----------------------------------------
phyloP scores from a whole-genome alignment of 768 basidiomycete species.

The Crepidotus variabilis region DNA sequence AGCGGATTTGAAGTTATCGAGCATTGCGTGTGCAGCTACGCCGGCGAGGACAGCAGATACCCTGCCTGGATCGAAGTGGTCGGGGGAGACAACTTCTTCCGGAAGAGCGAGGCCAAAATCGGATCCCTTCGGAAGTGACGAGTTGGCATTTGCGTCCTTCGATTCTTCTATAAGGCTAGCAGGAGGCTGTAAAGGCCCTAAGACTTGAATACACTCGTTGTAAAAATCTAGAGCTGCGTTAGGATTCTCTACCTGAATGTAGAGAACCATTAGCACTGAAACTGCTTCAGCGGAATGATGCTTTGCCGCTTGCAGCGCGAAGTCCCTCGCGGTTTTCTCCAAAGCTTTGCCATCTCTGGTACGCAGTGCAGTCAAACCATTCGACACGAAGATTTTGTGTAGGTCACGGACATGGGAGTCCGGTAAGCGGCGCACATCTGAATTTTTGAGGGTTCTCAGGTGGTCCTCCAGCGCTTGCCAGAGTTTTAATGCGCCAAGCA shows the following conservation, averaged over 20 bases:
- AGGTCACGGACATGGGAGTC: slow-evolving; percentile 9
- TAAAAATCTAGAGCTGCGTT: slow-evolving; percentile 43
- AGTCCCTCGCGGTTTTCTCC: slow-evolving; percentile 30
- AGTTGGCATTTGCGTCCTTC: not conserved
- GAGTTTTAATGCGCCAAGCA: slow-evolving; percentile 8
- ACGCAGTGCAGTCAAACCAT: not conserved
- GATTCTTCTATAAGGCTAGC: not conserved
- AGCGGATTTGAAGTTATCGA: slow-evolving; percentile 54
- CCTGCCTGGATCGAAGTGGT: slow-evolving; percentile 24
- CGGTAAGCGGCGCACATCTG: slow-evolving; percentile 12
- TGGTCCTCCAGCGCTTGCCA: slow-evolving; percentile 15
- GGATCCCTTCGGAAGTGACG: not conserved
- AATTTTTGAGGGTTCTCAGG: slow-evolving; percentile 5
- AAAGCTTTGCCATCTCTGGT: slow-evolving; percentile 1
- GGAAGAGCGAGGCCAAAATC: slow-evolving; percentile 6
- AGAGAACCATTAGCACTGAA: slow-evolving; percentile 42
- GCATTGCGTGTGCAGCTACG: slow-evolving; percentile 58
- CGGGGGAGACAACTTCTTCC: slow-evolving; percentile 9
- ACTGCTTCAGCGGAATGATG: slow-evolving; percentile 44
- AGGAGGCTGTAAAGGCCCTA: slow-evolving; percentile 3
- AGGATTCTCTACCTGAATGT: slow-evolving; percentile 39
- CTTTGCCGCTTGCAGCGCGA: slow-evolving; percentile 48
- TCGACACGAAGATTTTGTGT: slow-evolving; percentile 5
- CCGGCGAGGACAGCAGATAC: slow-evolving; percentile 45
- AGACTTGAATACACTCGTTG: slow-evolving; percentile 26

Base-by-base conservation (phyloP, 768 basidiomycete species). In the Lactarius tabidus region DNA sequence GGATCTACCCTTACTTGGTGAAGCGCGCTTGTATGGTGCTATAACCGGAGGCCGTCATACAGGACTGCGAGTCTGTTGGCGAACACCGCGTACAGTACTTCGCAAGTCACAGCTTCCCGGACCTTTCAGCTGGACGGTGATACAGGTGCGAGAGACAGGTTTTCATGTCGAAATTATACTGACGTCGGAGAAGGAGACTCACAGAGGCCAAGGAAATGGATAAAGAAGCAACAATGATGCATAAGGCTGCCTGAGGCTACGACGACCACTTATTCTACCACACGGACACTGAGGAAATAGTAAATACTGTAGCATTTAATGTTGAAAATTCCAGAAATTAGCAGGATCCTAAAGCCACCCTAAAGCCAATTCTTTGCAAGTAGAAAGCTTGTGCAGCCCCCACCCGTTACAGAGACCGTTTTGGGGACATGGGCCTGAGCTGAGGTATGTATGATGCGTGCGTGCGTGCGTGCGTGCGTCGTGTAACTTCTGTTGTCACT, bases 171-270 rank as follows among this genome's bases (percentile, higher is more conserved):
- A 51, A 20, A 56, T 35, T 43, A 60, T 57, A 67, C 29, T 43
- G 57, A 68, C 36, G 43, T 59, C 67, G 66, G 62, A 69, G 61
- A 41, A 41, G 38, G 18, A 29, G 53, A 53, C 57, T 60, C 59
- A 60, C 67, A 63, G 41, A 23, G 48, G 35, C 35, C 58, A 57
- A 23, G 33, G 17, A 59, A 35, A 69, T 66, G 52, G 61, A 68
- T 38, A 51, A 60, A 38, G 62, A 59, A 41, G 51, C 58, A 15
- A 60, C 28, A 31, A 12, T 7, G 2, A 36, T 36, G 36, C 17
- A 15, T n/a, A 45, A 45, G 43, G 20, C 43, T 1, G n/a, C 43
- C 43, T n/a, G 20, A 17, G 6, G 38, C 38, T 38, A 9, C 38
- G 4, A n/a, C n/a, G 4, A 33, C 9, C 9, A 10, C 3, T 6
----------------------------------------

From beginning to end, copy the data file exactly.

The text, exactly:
phyloP scores from a whole-genome alignment of 768 basidiomycete species.

The Crepidotus variabilis region DNA sequence AGCGGATTTGAAGTTATCGAGCATTGCGTGTGCAGCTACGCCGGCGAGGACAGCAGATACCCTGCCTGGATCGAAGTGGTCGGGGGAGACAACTTCTTCCGGAAGAGCGAGGCCAAAATCGGATCCCTTCGGAAGTGACGAGTTGGCATTTGCGTCCTTCGATTCTTCTATAAGGCTAGCAGGAGGCTGTAAAGGCCCTAAGACTTGAATACACTCGTTGTAAAAATCTAGAGCTGCGTTAGGATTCTCTACCTGAATGTAGAGAACCATTAGCACTGAAACTGCTTCAGCGGAATGATGCTTTGCCGCTTGCAGCGCGAAGTCCCTCGCGGTTTTCTCCAAAGCTTTGCCATCTCTGGTACGCAGTGCAGTCAAACCATTCGACACGAAGATTTTGTGTAGGTCACGGACATGGGAGTCCGGTAAGCGGCGCACATCTGAATTTTTGAGGGTTCTCAGGTGGTCCTCCAGCGCTTGCCAGAGTTTTAATGCGCCAAGCA shows the following conservation, averaged over 20 bases:
- AGGTCACGGACATGGGAGTC: slow-evolving; percentile 9
- TAAAAATCTAGAGCTGCGTT: slow-evolving; percentile 43
- AGTCCCTCGCGGTTTTCTCC: slow-evolving; percentile 30
- AGTTGGCATTTGCGTCCTTC: not conserved
- GAGTTTTAATGCGCCAAGCA: slow-evolving; percentile 8
- ACGCAGTGCAGTCAAACCAT: not conserved
- GATTCTTCTATAAGGCTAGC: not conserved
- AGCGGATTTGAAGTTATCGA: slow-evolving; percentile 54
- CCTGCCTGGATCGAAGTGGT: slow-evolving; percentile 24
- CGGTAAGCGGCGCACATCTG: slow-evolving; percentile 12
- TGGTCCTCCAGCGCTTGCCA: slow-evolving; percentile 15
- GGATCCCTTCGGAAGTGACG: not conserved
- AATTTTTGAGGGTTCTCAGG: slow-evolving; percentile 5
- AAAGCTTTGCCATCTCTGGT: slow-evolving; percentile 1
- GGAAGAGCGAGGCCAAAATC: slow-evolving; percentile 6
- AGAGAACCATTAGCACTGAA: slow-evolving; percentile 42
- GCATTGCGTGTGCAGCTACG: slow-evolving; percentile 58
- CGGGGGAGACAACTTCTTCC: slow-evolving; percentile 9
- ACTGCTTCAGCGGAATGATG: slow-evolving; percentile 44
- AGGAGGCTGTAAAGGCCCTA: slow-evolving; percentile 3
- AGGATTCTCTACCTGAATGT: slow-evolving; percentile 39
- CTTTGCCGCTTGCAGCGCGA: slow-evolving; percentile 48
- TCGACACGAAGATTTTGTGT: slow-evolving; percentile 5
- CCGGCGAGGACAGCAGATAC: slow-evolving; percentile 45
- AGACTTGAATACACTCGTTG: slow-evolving; percentile 26

Base-by-base conservation (phyloP, 768 basidiomycete species). In the Lactarius tabidus region DNA sequence GGATCTACCCTTACTTGGTGAAGCGCGCTTGTATGGTGCTATAACCGGAGGCCGTCATACAGGACTGCGAGTCTGTTGGCGAACACCGCGTACAGTACTTCGCAAGTCACAGCTTCCCGGACCTTTCAGCTGGACGGTGATACAGGTGCGAGAGACAGGTTTTCATGTCGAAATTATACTGACGTCGGAGAAGGAGACTCACAGAGGCCAAGGAAATGGATAAAGAAGCAACAATGATGCATAAGGCTGCCTGAGGCTACGACGACCACTTATTCTACCACACGGACACTGAGGAAATAGTAAATACTGTAGCATTTAATGTTGAAAATTCCAGAAATTAGCAGGATCCTAAAGCCACCCTAAAGCCAATTCTTTGCAAGTAGAAAGCTTGTGCAGCCCCCACCCGTTACAGAGACCGTTTTGGGGACATGGGCCTGAGCTGAGGTATGTATGATGCGTGCGTGCGTGCGTGCGTGCGTCGTGTAACTTCTGTTGTCACT, bases 171-270 rank as follows among this genome's bases (percentile, higher is more conserved):
- A 51, A 20, A 56, T 35, T 43, A 60, T 57, A 67, C 29, T 43
- G 57, A 68, C 36, G 43, T 59, C 67, G 66, G 62, A 69, G 61
- A 41, A 41, G 38, G 18, A 29, G 53, A 53, C 57, T 60, C 59
- A 60, C 67, A 63, G 41, A 23, G 48, G 35, C 35, C 58, A 57
- A 23, G 33, G 17, A 59, A 35, A 69, T 66, G 52, G 61, A 68
- T 38, A 51, A 60, A 38, G 62, A 59, A 41, G 51, C 58, A 15
- A 60, C 28, A 31, A 12, T 7, G 2, A 36, T 36, G 36, C 17
- A 15, T n/a, A 45, A 45, G 43, G 20, C 43, T 1, G n/a, C 43
- C 43, T n/a, G 20, A 17, G 6, G 38, C 38, T 38, A 9, C 38
- G 4, A n/a, C n/a, G 4, A 33, C 9, C 9, A 10, C 3, T 6